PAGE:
The Sandbakken Qarry, Kvikne: A Window into Early Iron Age Soapstone Exploitation in Norway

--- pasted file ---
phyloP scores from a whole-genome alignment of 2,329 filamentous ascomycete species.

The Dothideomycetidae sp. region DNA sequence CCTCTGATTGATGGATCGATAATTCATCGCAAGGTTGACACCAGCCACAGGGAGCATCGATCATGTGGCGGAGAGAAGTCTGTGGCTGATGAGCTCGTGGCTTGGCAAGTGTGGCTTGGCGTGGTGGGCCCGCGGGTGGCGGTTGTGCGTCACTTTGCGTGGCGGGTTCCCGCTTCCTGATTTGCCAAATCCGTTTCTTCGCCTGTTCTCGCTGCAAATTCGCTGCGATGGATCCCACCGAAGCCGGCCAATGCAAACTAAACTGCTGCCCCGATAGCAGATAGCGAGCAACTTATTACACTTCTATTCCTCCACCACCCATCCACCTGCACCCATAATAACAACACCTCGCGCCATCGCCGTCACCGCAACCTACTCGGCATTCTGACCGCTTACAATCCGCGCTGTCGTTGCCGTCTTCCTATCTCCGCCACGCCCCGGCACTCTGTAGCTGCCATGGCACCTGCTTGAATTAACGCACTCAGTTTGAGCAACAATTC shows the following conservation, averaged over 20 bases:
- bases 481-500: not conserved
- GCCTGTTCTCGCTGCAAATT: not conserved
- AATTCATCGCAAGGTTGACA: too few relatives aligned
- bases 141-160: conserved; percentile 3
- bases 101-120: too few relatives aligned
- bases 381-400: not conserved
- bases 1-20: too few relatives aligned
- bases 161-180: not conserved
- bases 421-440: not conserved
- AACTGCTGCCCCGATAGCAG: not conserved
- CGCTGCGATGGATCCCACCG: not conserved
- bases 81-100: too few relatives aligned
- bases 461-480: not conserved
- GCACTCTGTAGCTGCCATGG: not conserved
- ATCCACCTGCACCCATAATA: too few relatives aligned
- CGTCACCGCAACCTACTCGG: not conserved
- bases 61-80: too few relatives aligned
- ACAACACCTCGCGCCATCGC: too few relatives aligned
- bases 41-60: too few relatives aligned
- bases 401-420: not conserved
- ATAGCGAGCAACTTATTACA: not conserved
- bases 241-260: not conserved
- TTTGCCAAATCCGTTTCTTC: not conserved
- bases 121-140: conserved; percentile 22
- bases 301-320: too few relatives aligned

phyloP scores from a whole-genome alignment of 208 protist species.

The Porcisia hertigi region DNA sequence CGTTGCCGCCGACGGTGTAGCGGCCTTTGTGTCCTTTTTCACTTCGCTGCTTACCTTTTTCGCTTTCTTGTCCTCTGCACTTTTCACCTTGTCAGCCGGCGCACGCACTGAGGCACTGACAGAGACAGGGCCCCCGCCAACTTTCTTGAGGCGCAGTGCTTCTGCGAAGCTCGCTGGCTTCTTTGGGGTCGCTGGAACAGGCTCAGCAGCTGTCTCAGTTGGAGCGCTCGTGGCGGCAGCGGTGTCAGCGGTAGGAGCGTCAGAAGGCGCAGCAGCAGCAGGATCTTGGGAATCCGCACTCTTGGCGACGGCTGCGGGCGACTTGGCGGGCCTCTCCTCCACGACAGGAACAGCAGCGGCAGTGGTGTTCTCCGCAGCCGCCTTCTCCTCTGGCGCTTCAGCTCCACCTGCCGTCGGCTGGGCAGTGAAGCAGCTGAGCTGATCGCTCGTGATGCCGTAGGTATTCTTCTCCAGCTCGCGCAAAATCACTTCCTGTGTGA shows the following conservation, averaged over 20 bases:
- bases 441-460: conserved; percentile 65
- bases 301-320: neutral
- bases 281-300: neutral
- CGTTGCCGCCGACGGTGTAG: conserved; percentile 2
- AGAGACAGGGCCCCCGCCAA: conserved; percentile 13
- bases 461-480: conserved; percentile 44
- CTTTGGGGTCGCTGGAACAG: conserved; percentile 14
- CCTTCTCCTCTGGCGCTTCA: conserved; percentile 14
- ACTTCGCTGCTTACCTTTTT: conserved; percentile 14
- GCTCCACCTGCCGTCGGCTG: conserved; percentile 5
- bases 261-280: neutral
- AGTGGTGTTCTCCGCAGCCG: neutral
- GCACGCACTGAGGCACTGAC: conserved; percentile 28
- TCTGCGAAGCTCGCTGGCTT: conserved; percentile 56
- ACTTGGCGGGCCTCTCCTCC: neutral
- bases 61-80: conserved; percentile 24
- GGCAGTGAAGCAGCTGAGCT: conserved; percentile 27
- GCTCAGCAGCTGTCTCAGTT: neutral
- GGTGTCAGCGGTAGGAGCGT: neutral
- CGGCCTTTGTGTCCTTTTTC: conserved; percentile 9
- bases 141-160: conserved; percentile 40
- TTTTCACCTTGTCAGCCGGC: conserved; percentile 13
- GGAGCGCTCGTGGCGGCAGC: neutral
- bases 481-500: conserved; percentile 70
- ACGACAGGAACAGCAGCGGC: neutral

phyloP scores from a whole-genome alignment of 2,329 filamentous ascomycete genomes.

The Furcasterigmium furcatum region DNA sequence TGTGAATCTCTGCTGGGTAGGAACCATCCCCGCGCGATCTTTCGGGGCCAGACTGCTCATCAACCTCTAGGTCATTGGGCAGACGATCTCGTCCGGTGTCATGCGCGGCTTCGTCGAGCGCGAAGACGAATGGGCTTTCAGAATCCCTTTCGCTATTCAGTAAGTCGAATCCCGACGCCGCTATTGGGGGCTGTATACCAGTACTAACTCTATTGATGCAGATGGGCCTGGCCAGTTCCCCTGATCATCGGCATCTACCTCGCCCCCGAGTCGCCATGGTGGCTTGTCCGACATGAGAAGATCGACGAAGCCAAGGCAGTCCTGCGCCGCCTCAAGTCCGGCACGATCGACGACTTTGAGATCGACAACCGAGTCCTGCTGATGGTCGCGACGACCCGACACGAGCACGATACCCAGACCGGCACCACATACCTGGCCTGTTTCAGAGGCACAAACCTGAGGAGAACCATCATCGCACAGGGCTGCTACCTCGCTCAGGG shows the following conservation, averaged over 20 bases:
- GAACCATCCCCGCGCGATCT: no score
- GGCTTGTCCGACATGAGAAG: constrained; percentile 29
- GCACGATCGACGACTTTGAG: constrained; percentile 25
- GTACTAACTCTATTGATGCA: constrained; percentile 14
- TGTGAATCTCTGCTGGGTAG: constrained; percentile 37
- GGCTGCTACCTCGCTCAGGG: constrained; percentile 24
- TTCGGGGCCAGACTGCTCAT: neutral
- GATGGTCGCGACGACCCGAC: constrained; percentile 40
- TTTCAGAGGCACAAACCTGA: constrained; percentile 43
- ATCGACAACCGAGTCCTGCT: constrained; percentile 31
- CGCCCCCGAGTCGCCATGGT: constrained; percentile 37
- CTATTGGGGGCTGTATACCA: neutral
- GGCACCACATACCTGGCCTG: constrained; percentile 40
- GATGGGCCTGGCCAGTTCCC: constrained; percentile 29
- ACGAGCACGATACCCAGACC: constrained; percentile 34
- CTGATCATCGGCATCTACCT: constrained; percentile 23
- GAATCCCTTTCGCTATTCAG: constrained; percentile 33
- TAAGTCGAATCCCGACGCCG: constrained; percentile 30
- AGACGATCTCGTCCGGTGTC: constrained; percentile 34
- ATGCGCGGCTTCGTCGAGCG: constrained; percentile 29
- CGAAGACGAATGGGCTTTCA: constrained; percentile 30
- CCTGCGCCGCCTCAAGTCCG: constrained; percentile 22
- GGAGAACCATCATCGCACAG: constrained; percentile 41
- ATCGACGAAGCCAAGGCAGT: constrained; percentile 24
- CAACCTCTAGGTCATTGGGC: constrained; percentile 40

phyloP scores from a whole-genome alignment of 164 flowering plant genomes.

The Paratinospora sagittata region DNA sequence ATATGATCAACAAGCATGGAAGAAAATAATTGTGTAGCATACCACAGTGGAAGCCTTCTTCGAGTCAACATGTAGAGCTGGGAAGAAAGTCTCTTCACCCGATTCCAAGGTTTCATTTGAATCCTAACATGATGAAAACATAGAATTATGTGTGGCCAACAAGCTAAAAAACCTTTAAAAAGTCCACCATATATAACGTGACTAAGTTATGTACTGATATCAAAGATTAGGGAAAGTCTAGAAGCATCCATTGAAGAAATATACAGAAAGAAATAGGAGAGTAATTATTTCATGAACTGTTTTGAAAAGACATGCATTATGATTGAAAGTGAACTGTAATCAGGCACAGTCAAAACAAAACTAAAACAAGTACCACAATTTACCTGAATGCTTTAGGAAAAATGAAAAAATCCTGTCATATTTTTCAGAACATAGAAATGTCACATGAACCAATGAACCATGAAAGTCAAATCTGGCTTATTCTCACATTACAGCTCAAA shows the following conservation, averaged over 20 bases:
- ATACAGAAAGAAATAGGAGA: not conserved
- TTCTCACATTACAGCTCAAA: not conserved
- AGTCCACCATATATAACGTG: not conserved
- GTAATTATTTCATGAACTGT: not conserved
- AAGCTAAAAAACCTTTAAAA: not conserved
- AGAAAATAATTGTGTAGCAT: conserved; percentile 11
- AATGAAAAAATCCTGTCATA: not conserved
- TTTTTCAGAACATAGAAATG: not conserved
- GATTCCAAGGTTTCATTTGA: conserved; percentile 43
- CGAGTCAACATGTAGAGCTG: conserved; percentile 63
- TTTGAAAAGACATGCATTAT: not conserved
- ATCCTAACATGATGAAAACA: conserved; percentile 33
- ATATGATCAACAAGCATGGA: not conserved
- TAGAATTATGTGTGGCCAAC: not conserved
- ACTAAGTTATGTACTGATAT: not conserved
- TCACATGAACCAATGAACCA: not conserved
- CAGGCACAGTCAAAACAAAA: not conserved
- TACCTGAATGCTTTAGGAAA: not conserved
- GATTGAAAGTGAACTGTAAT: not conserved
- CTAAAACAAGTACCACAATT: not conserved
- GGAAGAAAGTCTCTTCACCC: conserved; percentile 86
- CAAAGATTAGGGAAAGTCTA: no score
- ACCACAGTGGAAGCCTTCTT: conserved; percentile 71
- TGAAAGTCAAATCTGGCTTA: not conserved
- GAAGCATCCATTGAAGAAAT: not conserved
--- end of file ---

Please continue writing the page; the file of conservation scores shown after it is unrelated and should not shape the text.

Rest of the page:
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The oldest known example of large-scale soapstone exploitation in Norway is found at Kvikne (south central Norway), where quarrying took place during the pre-Roman Iron Age (5th to 1st century BC). The quarry is located in a remote area at an altitude of nearly 1000 m ASL, and is untouched by Viking Age and medieval exploitation that was so extensive elsewhere in Norway. Excavations in the 1960s suggested a production of several thousand circular vessels. Later studies revealed a separate, large extraction area for angular and irregular blanks that were distinctly different but carved with similar adze-like tools. We speculate that the latter blanks were meant for forge-stones connected to the contemporary, large-scale exploitation and processing of bog iron. Radiocarbon dating results suggest that the circular and angular extractions represent early and late pre-Roman Iron Age phases of quarrying, respectively. The tool marks suggest that iron axes were used for soapstone extraction already from the earliest pre-Roman Iron Age. This nearly 500-year period of quarrying with a bladed tool technique is in marked contrast to the use of pointed tools in the Viking Age and later, in accordance with previous suggestions of a total break in soapstone vessel production during the Roman Iron Age and Migration Period. Similar production must have existed elsewhere in Norway in the pre-Roman Iron Age, but traces of the ancient quarrying were in most cases erased by the very extensive exploitation of soapstone in the Viking Age and later.